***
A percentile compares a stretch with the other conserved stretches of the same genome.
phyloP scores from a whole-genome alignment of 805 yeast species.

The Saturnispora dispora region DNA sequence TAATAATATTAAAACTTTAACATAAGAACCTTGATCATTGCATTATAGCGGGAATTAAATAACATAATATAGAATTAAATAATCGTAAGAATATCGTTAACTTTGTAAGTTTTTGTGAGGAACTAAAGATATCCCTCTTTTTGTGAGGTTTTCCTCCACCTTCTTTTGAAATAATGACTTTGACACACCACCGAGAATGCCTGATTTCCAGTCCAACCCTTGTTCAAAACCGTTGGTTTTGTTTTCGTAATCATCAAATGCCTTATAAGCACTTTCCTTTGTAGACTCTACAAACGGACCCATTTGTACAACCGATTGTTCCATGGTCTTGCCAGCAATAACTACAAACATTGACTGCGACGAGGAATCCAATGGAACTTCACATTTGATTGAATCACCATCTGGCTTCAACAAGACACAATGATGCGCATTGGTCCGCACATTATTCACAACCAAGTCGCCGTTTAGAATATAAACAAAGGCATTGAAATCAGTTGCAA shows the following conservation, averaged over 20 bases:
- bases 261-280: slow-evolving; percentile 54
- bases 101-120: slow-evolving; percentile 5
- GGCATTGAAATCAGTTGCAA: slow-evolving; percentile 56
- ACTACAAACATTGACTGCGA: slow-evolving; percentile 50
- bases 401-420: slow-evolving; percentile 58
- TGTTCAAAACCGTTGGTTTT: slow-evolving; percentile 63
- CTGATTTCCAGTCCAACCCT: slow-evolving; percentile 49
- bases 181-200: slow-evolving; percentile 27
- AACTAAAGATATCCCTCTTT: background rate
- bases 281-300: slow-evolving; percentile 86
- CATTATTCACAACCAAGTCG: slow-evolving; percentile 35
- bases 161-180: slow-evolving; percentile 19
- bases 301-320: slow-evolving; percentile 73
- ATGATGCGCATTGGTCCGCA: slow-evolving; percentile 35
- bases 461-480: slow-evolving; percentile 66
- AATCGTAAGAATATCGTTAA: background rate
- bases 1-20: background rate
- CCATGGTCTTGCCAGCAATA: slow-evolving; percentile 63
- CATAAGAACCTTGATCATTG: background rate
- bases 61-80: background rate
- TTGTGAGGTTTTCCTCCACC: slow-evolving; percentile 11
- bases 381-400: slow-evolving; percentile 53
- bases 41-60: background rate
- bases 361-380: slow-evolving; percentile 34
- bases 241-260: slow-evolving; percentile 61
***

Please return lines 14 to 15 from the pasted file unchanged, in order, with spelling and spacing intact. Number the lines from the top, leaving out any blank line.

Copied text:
- CATTATTCACAACCAAGTCG: slow-evolving; percentile 35
- bases 161-180: slow-evolving; percentile 19